Perhaps the only substantial enclave pulling for Tigres UANL in South America exists in the blue and gold sector of Buenos Aires. Boca Juniors opened their training ground to the Mexican side ahead of the second leg of the Copa Libertadores final on Wednesday night. It is a gesture rooted in hatred for River Plate, not solidarity for Tigres' quest to become the first Liga MX club to win this trophy.

At this point, Tigres will relish any sort of reluctant favor ahead of the decisive second leg at Estadio Monumental (live, 9:00p.m. ET, FOX Deportes, FOX Sports Go). This long, hard slog to the final included rigorous travel commitments back and forth and the usual tipped circumstances in favor of South American sides. The Mexican side should host this second leg after entering knockout play as the second seed, but CONMEBOL regulations dictate a South American club must stage the last match in this competition.

This structural hurdle tripped up the two previous Mexican sides to reach the final. Cruz Azul accomplished the considerable feat of winning 1-0 at La Bombonera back in 2001, but Boca Juniors won the title on penalty kicks. Chivas Guadalajara lost both legs to Internacional five years ago, but Marco Fabian's opener in Porto Alegre provided them a foothold before the home side swept through.

Tigres hope to condemn those memories to history and secure their own legacy by emerging victorious in hostile territory. The away goals rule does not count now. The outcome of this final rests on this result alone -- whether procured in normal time or whether sorted out by extra time and potential spot kicks -- after the scoreless draw at Estadio Tecnológico a week ago.

This one-off fixture represents perhaps the best chance for a Mexican side to lift the trophy since Liga MX sides first entered the competition in 1998. River Plate enter with a raft of selection questions due to injury and suspension. Tigres gear up for the gauntlet ahead with a reinforced, seasoned squad girded for the challenge by a lavish summer spending spree bankrolled by concrete magnates CEMEX.

The Monterey-based company tapped into its considerable reserves to back manager Tuca Ferretti in the transfer market and import players capable of delivering the title. Marseille forward André-Pierre Gignac joined on a free transfer to lead the line, while Villarreal duo Javier Aquino and Ikechukwu Uche plus promising Pachuca winger Jurgen Damm further bolstered the attacking options.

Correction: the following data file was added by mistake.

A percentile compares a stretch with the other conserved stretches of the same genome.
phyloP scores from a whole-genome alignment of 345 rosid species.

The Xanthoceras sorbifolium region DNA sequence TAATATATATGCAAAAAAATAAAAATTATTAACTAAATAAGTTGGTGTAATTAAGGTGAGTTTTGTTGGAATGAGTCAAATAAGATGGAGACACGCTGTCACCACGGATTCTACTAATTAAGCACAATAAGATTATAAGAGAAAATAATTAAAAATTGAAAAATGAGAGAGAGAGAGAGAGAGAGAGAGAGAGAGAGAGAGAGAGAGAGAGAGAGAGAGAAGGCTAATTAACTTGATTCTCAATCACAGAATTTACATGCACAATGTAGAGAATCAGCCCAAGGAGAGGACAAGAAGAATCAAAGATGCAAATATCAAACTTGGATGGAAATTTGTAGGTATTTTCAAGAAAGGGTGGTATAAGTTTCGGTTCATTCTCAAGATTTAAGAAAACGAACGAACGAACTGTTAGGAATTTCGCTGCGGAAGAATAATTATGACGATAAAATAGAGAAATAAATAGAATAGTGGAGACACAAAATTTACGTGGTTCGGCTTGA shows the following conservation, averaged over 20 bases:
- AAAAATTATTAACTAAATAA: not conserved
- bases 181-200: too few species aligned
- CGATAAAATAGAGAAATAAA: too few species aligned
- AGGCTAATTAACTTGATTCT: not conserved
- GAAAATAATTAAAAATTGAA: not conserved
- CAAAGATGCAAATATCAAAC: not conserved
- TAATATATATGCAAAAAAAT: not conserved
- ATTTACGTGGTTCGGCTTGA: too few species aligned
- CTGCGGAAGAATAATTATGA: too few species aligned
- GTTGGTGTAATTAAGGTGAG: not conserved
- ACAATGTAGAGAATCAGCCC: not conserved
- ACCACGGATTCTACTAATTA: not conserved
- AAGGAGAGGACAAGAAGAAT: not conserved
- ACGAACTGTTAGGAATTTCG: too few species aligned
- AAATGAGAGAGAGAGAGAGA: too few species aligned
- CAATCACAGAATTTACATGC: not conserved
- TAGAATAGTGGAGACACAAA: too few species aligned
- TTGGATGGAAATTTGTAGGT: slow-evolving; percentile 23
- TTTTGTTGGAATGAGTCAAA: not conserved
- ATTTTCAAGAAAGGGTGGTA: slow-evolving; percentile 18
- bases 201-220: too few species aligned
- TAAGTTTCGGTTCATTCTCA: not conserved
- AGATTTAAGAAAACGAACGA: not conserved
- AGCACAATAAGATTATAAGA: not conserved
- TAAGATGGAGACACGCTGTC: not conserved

Uche isn't a factor here, but the other three players -- including the fit-again Aquino (ankle) -- all look likely to feature in this organized, potent outfit. Tigres dominated most of the ball in the opening leg in its 4-4-2 shape with most of the creative responsibility falling to wingers Damm and Damian Alvarez. The speed in the wide areas -- increased by the likely return of Aquino on the left -- allows Tigres to break quickly with Gignac and Rafael Sobis plenty capable of rounding off the moves with the corresponding finish. Gignac and Sobis operate deftly enough to pose a threat in possession as well, particularly if they receive the proper service from crosses and set pieces.

Those attacking efforts do not come at the expense of the defensive shape. Egidio Arévalo Rios and Guido Pizarro form a defiant duo in the heart of midfield to keep the play moving and prevent the side from getting exposed when the fullbacks push onwards. There are defensive concerns at fullback with Israel Jimenez on the right, but Juninho and Hugo Ayala often mask those vulnerabilities in central defense. Ayala's absence due to the left ankle injury sustained in the first leg presents a real quandary for a group reliant on his steady excellence to maintain the proper cohesiveness at the back.

River Plate manager Marcelo Gallardo faces more pervasive concerns after his side failed to create much of anything in Nuevo Leon a week ago. Gallardo must alter his starting XI significantly with top scorer Rodolfo Mora and the inventive Tabare Viudez expected to miss out through injury. Their omissions strip away some of the creativity and the potency within the ranks in a match where River must shoulder more of the burden to win the Libertadores for the first time since 1996.

Gallardo must contemplate how to coax River forward intelligently without exposing the issues at right back (first leg starter Gabriel Mercado is suspended through caution accumulation, while usual deputy Emanuel Mammana is hurt). Uruguay winger Carlos Sanchez inevitably carries responsibility on the right, but the complementary figures remain in some doubt. Experienced figures Fernando Cavenaghi, Lucho Gonzalez and Javier Saviola all hope to play some part, but Gallardo needs to strike the right balance to ensure his side retains the tools necessary to blunt the counter and close space as effectively as it did in the first leg.

The three previous meetings -- two group stage draws, plus the scoreless first leg -- reflect the narrow margins likely to determine this final. There is little room for error with such formidable stakes on the line. River crave a third title, while Tigres exist in this current form to deliver Mexico's first triumph in the competition. It will take a considerable performance to end the drought at last and spark celebrations likely to extend from La Boca all the way back home.